|very random stuff i came across recently
||[Aug. 11th, 2010|07:23 pm]
At MF: A subversive cross stitch kit prompts someone to ask about the origin of the phrase, "don't make me cut you."
At Slate: Culture Gabfest podcast discusses spoiler policies. They were very unsympathetic to people who want spoiler alerts. They referred to The Vulture's spoiler poiicy, which I found woefully inadequate. Unmarked spoilers allowed in text of article the Monday after a movie opens? Seriously. I think this is the privilege of people who consume culture for a living talking. The rest of us have lives, ya know? Plus all the people who live in different parts of the world where they can (legally) get stuff at different times than these media types but who still inhabit the internet. Read a great response. My favorite part:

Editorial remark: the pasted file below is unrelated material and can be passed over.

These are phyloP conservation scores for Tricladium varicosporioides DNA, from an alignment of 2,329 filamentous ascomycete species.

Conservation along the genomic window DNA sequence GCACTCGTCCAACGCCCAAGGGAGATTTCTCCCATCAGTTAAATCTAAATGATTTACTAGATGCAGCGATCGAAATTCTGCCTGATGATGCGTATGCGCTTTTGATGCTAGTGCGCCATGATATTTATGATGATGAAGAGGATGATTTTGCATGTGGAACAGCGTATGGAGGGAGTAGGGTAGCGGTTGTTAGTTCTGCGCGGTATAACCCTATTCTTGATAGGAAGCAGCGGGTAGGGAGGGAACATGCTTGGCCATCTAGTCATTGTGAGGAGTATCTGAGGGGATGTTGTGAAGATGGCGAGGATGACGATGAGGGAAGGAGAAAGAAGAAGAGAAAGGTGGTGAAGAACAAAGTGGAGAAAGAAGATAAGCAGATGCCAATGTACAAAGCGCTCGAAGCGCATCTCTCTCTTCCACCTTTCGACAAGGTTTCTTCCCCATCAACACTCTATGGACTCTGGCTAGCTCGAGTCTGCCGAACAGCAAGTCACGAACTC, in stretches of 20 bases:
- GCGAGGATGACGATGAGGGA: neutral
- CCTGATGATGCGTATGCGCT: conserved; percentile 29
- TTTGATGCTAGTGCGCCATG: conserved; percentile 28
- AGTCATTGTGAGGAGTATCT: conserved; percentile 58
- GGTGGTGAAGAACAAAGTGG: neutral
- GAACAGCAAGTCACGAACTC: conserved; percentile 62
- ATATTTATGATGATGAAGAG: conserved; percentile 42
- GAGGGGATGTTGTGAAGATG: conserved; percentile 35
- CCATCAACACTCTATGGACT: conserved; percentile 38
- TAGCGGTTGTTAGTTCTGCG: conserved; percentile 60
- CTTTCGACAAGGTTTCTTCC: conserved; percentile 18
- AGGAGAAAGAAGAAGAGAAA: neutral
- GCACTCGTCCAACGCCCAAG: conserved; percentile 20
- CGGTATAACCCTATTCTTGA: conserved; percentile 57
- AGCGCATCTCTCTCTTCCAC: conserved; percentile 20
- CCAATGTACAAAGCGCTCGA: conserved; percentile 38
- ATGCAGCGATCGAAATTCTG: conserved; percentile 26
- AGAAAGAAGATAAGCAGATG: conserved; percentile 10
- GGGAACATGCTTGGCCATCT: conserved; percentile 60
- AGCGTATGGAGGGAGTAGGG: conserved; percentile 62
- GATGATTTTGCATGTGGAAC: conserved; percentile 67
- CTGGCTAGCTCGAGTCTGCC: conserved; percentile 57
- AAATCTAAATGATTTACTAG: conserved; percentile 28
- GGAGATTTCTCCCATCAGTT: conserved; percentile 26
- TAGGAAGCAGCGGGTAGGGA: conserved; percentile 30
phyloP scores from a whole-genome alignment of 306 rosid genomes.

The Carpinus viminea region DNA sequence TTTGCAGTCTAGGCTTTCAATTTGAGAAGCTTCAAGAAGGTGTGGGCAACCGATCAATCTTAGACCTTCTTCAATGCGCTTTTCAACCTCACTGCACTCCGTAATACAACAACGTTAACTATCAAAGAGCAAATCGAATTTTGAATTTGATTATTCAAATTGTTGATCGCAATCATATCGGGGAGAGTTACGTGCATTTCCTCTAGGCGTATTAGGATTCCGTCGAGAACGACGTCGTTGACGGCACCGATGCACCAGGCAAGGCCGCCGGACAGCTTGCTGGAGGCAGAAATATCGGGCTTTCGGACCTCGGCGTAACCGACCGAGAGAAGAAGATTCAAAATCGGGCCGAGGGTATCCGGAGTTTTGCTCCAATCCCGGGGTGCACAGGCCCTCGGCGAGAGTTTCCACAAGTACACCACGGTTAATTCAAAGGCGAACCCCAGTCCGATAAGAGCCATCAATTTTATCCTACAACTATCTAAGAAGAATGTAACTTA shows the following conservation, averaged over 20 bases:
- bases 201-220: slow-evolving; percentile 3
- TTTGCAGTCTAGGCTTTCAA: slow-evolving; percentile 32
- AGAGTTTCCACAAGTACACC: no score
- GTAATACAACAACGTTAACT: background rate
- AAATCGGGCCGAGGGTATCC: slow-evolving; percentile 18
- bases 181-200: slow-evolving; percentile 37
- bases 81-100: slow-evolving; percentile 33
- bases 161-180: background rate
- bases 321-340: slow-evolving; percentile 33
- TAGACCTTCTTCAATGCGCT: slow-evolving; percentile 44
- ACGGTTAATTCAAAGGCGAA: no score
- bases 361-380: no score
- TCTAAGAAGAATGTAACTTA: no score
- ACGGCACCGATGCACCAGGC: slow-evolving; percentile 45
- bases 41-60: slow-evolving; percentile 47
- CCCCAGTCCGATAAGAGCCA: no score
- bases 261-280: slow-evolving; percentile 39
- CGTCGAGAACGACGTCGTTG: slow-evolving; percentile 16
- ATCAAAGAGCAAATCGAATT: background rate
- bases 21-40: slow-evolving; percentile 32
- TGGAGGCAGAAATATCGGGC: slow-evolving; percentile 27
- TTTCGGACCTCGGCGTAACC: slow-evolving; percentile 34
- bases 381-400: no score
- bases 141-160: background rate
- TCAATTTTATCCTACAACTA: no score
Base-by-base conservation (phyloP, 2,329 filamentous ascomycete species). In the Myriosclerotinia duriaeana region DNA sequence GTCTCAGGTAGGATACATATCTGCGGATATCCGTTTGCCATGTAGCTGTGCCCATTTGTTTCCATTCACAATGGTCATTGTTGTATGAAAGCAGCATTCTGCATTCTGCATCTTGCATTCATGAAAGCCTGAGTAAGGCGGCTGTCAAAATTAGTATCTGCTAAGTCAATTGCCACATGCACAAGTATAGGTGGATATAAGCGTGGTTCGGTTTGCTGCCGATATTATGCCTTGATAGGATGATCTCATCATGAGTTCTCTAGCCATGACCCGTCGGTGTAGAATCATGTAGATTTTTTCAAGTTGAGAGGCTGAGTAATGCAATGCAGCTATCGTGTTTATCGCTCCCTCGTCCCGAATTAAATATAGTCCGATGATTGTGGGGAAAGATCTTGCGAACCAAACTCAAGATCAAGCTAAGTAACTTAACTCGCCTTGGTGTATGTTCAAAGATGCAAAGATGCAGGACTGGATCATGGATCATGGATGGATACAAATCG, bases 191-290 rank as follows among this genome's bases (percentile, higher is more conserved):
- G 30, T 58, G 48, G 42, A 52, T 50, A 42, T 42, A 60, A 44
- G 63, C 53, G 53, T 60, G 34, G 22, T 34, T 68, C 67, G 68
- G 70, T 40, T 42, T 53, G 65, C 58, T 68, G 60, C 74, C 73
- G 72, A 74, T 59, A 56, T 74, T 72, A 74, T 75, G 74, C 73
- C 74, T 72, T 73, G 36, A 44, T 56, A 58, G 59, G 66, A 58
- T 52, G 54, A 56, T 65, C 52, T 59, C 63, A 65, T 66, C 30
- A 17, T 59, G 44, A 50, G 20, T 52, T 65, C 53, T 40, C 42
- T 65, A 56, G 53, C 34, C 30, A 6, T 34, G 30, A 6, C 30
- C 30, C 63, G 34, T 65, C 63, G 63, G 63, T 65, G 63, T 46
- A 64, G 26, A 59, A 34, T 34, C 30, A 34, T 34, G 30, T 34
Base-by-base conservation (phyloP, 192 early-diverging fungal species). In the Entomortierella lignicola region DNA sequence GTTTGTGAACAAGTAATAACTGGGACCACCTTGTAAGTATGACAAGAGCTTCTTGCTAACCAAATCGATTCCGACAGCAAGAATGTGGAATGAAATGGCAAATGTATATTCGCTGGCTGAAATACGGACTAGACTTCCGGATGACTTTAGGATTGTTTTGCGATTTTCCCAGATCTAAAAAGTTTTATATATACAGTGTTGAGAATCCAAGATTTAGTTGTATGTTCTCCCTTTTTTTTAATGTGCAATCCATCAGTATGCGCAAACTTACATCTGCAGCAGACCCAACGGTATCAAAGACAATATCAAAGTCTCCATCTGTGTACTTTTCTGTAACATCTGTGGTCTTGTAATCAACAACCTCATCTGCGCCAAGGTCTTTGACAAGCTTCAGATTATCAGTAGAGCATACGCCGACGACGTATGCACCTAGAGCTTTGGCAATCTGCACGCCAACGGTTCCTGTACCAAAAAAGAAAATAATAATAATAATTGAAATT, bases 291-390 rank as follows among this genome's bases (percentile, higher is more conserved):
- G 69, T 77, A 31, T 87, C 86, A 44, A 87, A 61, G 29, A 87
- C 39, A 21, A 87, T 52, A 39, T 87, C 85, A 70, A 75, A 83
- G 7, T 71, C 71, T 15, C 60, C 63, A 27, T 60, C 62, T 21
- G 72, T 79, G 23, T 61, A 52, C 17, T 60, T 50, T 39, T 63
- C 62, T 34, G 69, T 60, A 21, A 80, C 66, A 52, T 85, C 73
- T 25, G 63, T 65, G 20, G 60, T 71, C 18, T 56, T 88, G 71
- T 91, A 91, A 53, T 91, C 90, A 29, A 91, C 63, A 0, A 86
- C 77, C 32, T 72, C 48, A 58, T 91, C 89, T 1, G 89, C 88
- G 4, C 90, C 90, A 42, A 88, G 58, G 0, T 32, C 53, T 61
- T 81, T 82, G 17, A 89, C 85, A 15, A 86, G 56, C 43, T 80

Thus the warning of a spoiler to come is a courtesy, a gesture of respect. The expectation of spoiler warnings in popular discourse is a matter of etiquette. It would only exist in a scenario in which knowledge is unevenly distributed, and it mitigates the effects of this distribution. In particular, those like me who prefer not to be spoiled like to be respectful of others, whatever their preferences.
The Straight Dope: Did a state legislature once pass a law saying pi equals 3?